in the United States before he or she could be considered eligible for NACARA adjustment. Like other eligible aliens currently abroad, a former LPR whom the Service believes has abandoned his or her status may apply for, and may
be granted, parole into the United States in order to file a ACARA adjustment application. However, since each parole request must be considered on its own merits and must be based on either urgent humanitarian reasons or significant public benefit, there are no guarantees that such a parole request would be approved. The alien could end up stranded outside the United States.
One commenter felt that, because NACARA was modeled after the Cuban Adjustment Act of 1966, any Nicaraguan or Cuban who had been in the United States for 1 year should be allowed to adjust status. While there are certain similarities between the two statutes, there are also significant differences, including differences relating to the eligibility requirements. Merely being present in the United States for a year does not enable someone to apply for adjustment of status under NACARA.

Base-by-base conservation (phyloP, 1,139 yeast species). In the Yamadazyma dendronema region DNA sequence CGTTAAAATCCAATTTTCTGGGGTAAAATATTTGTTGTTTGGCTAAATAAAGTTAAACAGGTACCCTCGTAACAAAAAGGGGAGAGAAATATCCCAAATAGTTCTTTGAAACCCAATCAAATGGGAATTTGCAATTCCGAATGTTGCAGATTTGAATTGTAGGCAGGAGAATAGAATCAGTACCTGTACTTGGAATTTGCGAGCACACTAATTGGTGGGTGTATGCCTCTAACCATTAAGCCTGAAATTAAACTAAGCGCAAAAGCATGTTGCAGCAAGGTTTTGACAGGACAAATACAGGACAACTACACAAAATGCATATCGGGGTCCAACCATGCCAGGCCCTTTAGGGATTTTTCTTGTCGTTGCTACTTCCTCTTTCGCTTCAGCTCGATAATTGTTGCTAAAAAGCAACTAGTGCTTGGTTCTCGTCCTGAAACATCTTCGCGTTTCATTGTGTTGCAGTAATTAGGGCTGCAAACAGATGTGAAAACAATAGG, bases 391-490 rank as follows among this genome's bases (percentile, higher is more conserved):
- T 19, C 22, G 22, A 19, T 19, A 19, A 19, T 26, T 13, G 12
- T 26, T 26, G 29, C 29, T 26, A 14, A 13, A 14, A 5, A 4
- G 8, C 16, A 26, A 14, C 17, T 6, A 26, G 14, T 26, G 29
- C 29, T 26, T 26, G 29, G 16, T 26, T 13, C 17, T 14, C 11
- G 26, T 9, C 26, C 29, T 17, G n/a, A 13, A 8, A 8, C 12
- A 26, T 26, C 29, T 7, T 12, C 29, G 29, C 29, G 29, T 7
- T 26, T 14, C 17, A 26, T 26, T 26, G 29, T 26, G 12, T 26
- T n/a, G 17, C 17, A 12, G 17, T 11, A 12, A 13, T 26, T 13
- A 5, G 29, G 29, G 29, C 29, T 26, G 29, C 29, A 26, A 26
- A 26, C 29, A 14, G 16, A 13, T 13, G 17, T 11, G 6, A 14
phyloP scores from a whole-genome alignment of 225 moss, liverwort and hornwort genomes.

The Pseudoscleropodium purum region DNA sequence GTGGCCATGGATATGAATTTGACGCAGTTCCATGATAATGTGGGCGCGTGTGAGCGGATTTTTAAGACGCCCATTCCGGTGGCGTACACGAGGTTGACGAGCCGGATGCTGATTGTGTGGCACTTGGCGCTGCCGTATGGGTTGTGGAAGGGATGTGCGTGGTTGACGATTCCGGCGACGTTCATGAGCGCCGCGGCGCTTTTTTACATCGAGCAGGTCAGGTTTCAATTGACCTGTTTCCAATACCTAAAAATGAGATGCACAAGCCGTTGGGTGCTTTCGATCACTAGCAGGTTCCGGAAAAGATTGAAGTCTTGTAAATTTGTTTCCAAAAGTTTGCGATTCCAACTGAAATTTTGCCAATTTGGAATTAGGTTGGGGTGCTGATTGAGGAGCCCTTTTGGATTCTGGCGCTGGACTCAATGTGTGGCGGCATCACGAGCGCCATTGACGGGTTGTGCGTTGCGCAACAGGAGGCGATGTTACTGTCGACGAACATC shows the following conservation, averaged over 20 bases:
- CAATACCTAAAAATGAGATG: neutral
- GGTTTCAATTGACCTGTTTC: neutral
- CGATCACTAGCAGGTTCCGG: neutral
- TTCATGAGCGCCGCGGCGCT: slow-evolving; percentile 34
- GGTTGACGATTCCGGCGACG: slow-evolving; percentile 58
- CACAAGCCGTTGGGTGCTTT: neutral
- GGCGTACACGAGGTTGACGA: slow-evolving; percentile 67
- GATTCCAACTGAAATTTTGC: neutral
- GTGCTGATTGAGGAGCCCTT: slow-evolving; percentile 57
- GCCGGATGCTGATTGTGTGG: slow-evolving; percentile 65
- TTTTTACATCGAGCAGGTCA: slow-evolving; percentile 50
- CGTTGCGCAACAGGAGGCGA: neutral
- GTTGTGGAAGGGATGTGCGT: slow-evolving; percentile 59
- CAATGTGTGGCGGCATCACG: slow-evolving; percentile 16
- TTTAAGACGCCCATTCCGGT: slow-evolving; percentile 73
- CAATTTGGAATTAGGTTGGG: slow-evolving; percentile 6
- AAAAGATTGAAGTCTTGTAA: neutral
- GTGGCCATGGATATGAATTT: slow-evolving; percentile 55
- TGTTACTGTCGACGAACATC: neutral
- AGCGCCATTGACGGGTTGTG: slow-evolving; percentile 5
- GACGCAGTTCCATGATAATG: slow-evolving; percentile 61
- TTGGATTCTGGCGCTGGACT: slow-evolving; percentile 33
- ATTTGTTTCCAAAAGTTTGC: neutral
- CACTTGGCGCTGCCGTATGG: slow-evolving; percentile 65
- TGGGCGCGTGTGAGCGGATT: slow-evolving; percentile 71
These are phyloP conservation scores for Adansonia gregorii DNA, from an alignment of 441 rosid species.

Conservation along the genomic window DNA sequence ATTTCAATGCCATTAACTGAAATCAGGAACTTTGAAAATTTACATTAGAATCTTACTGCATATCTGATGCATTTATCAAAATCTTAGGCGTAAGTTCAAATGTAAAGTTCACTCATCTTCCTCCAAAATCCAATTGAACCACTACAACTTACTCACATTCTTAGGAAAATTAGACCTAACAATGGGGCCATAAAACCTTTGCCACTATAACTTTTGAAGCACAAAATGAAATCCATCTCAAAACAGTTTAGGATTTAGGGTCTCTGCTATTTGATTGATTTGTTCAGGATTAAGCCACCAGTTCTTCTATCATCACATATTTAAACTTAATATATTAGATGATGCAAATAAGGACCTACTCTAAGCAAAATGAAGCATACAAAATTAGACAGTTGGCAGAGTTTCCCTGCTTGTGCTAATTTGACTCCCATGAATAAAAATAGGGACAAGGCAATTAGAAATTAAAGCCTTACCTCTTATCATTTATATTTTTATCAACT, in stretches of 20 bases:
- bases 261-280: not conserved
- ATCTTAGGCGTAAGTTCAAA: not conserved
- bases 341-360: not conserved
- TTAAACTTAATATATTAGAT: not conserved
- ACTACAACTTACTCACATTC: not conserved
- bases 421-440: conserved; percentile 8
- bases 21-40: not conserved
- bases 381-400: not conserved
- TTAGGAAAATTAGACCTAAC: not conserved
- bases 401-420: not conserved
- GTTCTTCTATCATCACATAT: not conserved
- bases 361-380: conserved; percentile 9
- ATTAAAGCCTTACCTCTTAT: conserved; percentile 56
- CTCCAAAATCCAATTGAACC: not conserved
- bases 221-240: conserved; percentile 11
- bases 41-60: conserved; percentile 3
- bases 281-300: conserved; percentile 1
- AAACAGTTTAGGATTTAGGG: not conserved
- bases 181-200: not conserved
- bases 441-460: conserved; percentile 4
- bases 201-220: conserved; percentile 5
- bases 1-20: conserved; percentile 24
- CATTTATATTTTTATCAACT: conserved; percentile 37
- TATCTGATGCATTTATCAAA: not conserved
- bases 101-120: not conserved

Some commenters wanted the Department to provide an exception for those aliens who were deported from the United States more than 180 days before the NACARA enactment date and who as a result had already been absent for more time than allowed under section 202(b)(1) of NACARA. This suggested change exceeds the agency's rulemaking authority and could only be accomplished through new legislation.